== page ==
Real talk: I am a mess. I am overwhelmed. I am drained. I am struggling.
BUT I am also halfway done. If I count surgery, and you bet your ass I do, I am MORE than halfway done. While I am definitely happy to be here, chemo is getting harder so I have my reservations about throwing a halfway done party (mostly because I don’t want to get off the couch).
A few weeks ago, I went to my first young women’s breast cancer group meeting for women in their 20’s and 30’s. I threw on my pink wig, some cute shoes and hoped that I wouldn’t cry on this first date of sorts. (I didn’t.) I went looking for someone who understands, a friend in cancer, if you will. I have certainly met other women who have been through what I am going through (1 in 8 women will be diagnosed in their lifetime), but each time, I feel like they don’t really understand because they are older. I’m only 32. I have two very young children. Wah, wah, wah.
What I found at the meeting humbled me. The women there certainly did understand. It was funny how, at first and for most of the time, even we spoke of hair loss (instead of what’s REALLY bothering us). We also talked about chemo, surgery, our boobs. Then the talk switched to children. There were only six of us, and four of the women hadn’t had children prior to diagnosis. When those women discussed embryo freezer fees, the risks of pregnancy, the uncertainty, and life plans altered, my heart broke for them, and I felt grateful. So very grateful for my little girls.
Sometimes I feel sorry for myself because having cancer AND being a mommy is hard, but those women really reminded me of how much I have. It sucked to have to stop breastfeeding (which was one of the most amazing experiences of my life, truly) on cancer’s terms, but at least, I had that experience. For three weeks after surgery, I couldn’t hold my baby, but at least, I have my babies. And on and on and on.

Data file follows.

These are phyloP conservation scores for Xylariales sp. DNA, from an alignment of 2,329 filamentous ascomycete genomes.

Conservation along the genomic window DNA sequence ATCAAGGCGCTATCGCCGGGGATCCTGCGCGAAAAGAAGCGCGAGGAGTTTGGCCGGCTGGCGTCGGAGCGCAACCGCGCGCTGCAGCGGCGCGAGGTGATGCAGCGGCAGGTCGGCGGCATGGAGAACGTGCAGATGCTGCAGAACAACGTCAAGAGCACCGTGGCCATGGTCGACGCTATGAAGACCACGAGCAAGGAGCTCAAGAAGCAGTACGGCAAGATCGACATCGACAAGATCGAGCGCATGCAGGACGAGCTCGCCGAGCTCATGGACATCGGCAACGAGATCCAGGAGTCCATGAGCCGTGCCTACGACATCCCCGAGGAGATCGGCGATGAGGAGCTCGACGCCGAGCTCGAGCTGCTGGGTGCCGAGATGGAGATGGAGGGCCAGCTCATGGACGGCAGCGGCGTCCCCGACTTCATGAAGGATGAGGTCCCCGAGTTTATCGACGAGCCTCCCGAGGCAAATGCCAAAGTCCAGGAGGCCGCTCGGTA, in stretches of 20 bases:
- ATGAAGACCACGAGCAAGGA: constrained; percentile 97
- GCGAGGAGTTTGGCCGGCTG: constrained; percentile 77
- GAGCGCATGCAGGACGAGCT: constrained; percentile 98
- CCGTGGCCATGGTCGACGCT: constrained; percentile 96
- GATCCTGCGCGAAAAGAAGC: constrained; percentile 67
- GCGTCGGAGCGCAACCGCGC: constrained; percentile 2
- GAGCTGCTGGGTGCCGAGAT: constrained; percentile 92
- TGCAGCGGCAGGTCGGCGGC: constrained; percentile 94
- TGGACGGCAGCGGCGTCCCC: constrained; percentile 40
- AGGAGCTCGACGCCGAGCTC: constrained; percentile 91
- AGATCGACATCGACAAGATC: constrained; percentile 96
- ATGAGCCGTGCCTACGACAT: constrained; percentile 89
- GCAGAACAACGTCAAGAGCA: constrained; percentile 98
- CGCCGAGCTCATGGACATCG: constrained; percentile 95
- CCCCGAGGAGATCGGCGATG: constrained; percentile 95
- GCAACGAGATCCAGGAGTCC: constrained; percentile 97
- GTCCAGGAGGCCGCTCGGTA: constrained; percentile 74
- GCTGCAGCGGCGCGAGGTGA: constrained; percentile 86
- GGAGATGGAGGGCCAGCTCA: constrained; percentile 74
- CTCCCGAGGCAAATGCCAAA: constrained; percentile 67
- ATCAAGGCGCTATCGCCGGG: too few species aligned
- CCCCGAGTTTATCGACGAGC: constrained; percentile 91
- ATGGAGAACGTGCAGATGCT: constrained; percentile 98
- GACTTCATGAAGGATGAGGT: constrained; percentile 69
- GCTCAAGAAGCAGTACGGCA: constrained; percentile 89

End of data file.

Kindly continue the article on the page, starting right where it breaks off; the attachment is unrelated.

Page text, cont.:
Let me be clear — I’m not saying that I’m rocking motherhood right now. Quite the opposite, my friends. Also real talk: this household is out of control. Seriously, you guys. I try to remind myself to cut me a little slack, but when I am laying on the couch (again) and my kids are swarming around me and Netflix is churning out one show after another, I feel guilty. Our old routines are out the window, for sure. They are being fed, yes. They are being stimulated, eh?
Poor Alice doesn’t seem to know any different. At her age, Penny was being read ten books every two hours, took two walks a day, was practicing her colors, numbers, animal noises, penmanship, multiplication tables, and going to day camp for cello lessons. Or it felt like it. I was definitely in her face. The point is that I was mad trying with that kid. At this point, I wouldn’t hire me to be their babysitter. If I saw me on the nanny cam cleverly hidden in the belly of a stuffed giraffe, I would fire me.
“You rarely got up from the couch. You let the baby play with a roll of toilet paper rather than read to her or sing ‘The Itsy Bitsy Spider’ for the 26th time. You let my three year old watch two and a half hours of tv, gave in to all of her fits just to quiet her, and when she begged you to play dolls with her, you told her that her daddy would when he got home.”
A roll of toilet paper is a good babysitter, yo.
But really, I am having all sorts of anxiety and mommy guilt. I am also having all sorts of stomach pain and exhaustion. It’s a losing battle. Except the one against cancer. That one I plan on winning.
I guess what I’m saying with is threefold.
1. If you are stumbling around this blog because you are going through something similar, I feel you. This is not all pink ribbons and sisterhood.
2. If you see me out with my kids and my almost four year old is acting a fool and not listening one bit (as is the norm lately), cut us some slack. I am too tired to be doing this the right way, and Penny’s world has also been turned upside down.
3. I couldn’t be more aware of how lucky I am to have this little family.
One of the girls from the group meeting recently finished her chemo and messaged me some encouraging words about reaching the halfway point. She said that she adopted this as her halfway there anthem. I love it. I am totally livin’ on a prayer (but it does make a difference if we make it or not). Plus, Bon Jovi’s hair makes me feel okay about being bald right now.